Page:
Barbarians play role of perfect hosts as Lions acclimatise in style
Hong Kong clash proves a gentle workout for Paul O’Connell’s side
“Look how beautiful he slides into the ball”: Rafael Nadal of Spain in action against Fabio Fognini at the French Open. Photograph: Clive Brunskill/Getty Images
Sky Sport has its own way of marketing a product and it’s never a soft sell. “And so began rugby’s greatest Odyssey” thundered the voice-over as the Lions, a patched together team, prepared to take on the Barbarians, a patched together team.
You could see the super cell forming over the grounds in Hong Kong as an accumulation of hype and analysis swept through sitting rooms on Saturday afternoon. A twister measuring 59 points was due.
Miles Harrison, Stuart Barnes, Will Greenwood, Ian McGeechan, Paul Wallace, Scott Quinnell and Dean Ryan knitted their brows and whetted our appetites.
But in the end there was no need as rugby subtly shifted from the traditional highly competitive and intense to a two hour slot of light entertainment. It was difficult to take the Lions opening game as anything other than a money spinner. For the Baa-baa players it was a cracking weekend in Hong Kong, a five star hotel and a wedge of euro for their troubles. Was there any more to it than that?
Eleven changes from the side that started against England showed the fun-lovin’ Baa-baas weren’t that interested in fielding a cohesive team, or one that could possibly put a dent in the Lions’ aspirations to win the three Test matches against Australia.
Some Irish interest in Ulster’s Jared Payne and Munster’s Casey Laulala failed to keep bad thoughts at bay from the moment Farrell kicked his first points from 39 metres, three minutes and four seconds into the game.
From there it unravelled along with any pretence it could be a competitive rugby match. As the tries rolled in and the points soared over, the first tour match became a voyeuristic experience with the promised thrill of a humiliating scoreline.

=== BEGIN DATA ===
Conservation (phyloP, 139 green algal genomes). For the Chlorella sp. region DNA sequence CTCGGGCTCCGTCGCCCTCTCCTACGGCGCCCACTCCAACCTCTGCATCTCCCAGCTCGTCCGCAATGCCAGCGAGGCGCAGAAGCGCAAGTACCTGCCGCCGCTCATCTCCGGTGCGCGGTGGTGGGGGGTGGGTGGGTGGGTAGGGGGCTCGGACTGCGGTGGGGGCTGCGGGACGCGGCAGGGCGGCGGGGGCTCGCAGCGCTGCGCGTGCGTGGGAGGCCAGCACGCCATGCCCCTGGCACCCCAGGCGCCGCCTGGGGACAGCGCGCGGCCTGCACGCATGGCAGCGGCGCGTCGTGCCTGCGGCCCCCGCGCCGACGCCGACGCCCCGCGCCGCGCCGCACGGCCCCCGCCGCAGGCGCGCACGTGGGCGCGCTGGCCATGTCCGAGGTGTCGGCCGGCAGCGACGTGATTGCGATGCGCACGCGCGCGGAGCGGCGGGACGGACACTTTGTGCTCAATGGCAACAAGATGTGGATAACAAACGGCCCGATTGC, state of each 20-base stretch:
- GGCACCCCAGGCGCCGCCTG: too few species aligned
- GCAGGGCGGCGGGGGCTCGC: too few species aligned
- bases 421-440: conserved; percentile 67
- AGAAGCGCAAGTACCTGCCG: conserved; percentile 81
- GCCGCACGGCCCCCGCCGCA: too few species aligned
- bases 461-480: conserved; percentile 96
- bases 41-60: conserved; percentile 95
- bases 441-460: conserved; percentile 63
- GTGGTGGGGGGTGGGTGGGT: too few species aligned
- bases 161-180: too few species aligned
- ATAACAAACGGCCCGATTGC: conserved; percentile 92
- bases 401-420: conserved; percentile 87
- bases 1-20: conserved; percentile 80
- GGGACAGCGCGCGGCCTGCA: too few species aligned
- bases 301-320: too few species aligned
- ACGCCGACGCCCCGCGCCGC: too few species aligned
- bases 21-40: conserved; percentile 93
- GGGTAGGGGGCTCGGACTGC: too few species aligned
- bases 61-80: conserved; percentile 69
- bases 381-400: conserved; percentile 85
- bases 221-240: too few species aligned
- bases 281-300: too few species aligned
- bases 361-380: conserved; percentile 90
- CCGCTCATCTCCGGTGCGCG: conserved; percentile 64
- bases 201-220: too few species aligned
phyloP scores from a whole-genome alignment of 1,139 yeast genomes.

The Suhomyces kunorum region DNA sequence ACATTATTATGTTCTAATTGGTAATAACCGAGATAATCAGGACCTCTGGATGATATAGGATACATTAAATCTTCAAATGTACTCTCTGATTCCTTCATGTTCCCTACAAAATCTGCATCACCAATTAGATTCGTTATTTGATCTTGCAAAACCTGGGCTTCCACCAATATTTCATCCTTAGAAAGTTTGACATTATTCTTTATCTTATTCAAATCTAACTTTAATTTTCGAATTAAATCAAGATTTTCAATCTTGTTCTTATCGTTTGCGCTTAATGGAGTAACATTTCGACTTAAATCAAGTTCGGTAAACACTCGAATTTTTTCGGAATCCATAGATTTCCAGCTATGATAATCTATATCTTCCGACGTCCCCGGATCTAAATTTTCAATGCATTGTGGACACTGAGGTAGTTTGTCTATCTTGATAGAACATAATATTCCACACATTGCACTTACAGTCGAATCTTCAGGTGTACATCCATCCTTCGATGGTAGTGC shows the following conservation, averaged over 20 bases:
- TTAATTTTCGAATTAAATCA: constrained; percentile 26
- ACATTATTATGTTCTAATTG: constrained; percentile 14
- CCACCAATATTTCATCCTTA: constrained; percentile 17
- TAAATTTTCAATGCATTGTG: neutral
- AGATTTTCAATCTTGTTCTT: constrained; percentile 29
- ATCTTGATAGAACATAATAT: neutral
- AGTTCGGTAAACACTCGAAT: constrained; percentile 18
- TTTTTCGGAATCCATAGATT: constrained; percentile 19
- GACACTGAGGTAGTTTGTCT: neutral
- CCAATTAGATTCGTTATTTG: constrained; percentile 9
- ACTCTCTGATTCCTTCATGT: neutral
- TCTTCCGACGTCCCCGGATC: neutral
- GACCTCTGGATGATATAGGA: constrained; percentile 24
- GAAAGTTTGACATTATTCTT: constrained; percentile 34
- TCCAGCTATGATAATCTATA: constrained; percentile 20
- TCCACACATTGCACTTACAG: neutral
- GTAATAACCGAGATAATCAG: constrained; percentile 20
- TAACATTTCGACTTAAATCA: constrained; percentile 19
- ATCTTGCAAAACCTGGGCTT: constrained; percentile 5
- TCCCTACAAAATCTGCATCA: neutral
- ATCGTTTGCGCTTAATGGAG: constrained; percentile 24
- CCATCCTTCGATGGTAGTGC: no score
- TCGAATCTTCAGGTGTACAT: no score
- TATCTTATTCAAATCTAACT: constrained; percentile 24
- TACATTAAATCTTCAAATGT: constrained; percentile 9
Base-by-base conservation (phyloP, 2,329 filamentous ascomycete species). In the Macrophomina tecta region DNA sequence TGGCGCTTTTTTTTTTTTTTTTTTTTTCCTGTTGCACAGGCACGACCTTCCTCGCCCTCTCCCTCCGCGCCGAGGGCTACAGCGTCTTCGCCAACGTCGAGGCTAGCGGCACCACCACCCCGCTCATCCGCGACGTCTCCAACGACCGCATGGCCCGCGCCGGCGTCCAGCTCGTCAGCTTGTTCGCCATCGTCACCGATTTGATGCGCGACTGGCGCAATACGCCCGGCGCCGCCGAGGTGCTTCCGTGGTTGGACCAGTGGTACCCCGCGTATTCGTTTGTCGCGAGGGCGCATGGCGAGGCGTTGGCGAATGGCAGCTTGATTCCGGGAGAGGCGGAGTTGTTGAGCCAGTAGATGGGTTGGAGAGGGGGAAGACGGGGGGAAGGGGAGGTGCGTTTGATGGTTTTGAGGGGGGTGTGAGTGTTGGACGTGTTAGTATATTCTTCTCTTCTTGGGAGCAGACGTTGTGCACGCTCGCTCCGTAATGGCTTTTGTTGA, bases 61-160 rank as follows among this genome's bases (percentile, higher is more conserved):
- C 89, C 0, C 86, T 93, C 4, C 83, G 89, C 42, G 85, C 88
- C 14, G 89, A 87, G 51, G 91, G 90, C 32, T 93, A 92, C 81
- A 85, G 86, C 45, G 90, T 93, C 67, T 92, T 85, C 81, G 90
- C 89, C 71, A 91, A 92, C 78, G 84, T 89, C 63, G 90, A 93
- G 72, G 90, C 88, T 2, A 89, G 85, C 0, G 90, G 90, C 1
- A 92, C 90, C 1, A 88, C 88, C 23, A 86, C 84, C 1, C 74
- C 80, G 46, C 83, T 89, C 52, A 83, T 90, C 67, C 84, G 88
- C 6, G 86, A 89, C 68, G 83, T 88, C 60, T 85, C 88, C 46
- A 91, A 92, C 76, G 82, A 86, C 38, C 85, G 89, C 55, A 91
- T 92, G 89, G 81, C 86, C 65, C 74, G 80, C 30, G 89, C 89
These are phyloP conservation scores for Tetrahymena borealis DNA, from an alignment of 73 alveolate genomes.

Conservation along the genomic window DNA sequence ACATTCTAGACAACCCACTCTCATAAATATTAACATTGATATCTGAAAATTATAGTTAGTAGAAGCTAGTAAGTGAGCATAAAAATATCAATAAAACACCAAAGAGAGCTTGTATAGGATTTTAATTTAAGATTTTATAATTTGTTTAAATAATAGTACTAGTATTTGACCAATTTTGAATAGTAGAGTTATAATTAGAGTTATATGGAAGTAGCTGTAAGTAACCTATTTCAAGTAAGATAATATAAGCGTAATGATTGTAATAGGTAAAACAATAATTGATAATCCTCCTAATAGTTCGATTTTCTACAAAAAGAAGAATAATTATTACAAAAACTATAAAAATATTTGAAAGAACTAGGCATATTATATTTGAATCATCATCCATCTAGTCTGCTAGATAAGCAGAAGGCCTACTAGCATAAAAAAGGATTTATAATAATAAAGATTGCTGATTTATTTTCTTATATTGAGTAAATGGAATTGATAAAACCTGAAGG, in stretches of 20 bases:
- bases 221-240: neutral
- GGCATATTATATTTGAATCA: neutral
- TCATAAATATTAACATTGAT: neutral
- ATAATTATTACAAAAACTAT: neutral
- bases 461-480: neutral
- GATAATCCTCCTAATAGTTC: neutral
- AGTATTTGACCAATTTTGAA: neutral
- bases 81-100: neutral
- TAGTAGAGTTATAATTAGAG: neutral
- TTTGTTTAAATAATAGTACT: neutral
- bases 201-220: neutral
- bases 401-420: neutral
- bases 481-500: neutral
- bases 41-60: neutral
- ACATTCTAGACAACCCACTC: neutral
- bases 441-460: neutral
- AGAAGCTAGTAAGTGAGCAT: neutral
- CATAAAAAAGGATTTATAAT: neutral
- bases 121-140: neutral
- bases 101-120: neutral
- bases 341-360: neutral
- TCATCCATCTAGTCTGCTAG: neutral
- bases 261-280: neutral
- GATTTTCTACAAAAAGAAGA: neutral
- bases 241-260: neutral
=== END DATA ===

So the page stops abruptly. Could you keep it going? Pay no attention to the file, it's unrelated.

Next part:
It was 23-3 at half time and after 80 minutes O’Connell, Phillips, Davies, Cuthbert, Lydiate and Jones had all touched down. But long before then we had turned over to Roland Garros, which disappointingly offered more of the same one-sided meetings.
Meanwhile. is there a more cheesy name on television than Eurosport’s Game Set and Mats?
The former Grand Slam winning Swede, Mats Wilander and presenter Annabel Croft, a one-time top-25 player who gave it all up at 21 because she didn’t like the grind, talk tennis each night after the day’s play in the French Open.
It’s not very often sliding into a corner of a tennis court gets described as a beautiful piece of choreography but whatever rocks your socks. Wilander sees these things through the eyes of the clay court animal he once was. Rafa sliding in to a backhand, a forehand and Wilander was purring.
“Look how beautiful he slides into the ball,” said the Swede as another gust of wind blew and the slides came perilously close to ankle jarring stops as the layers of fine red clay were carried off into the Parisian air leaving large bald patches of court.
Nadal faced Italian Fabio Fognini, who slowed down the Spaniard’s march through the draw early in the match but like the Baa-baas, finally imploded.
Novak Djokovic did the same to Grigor Dimitrov with even more economy, while French speaking Serena Williams, all big hair and yellow shorts, went 6-1 up against Roberta Vinci yesterday before polishing her off in just over an hour. It all illustrated that mismatches in rugby can be mirrored in other sports, although the straight set wins at Roland Garros were not as disappointing as the Lions opening game. And the reason was simple.
In Hong Kong people were asked to suspend all powers of reason and believe that the Barbarians were a credible outfit that required consideration, then feel elated when the Lions ran in 59 points.The poor dears.
Serena has done a Grand Slam match in 59 minutes. She’s done one in 29 minutes. Yesterday she followed speaking Italian in Rome by conducting her court-side post-match interview in French.
That’s a long way from Jennifer Capriati, whose cultural venture around Paris all those years ago was to go and visit “the tomb of that little dude”. Napoleon’s name, it seemed, just couldn’t come into her mind.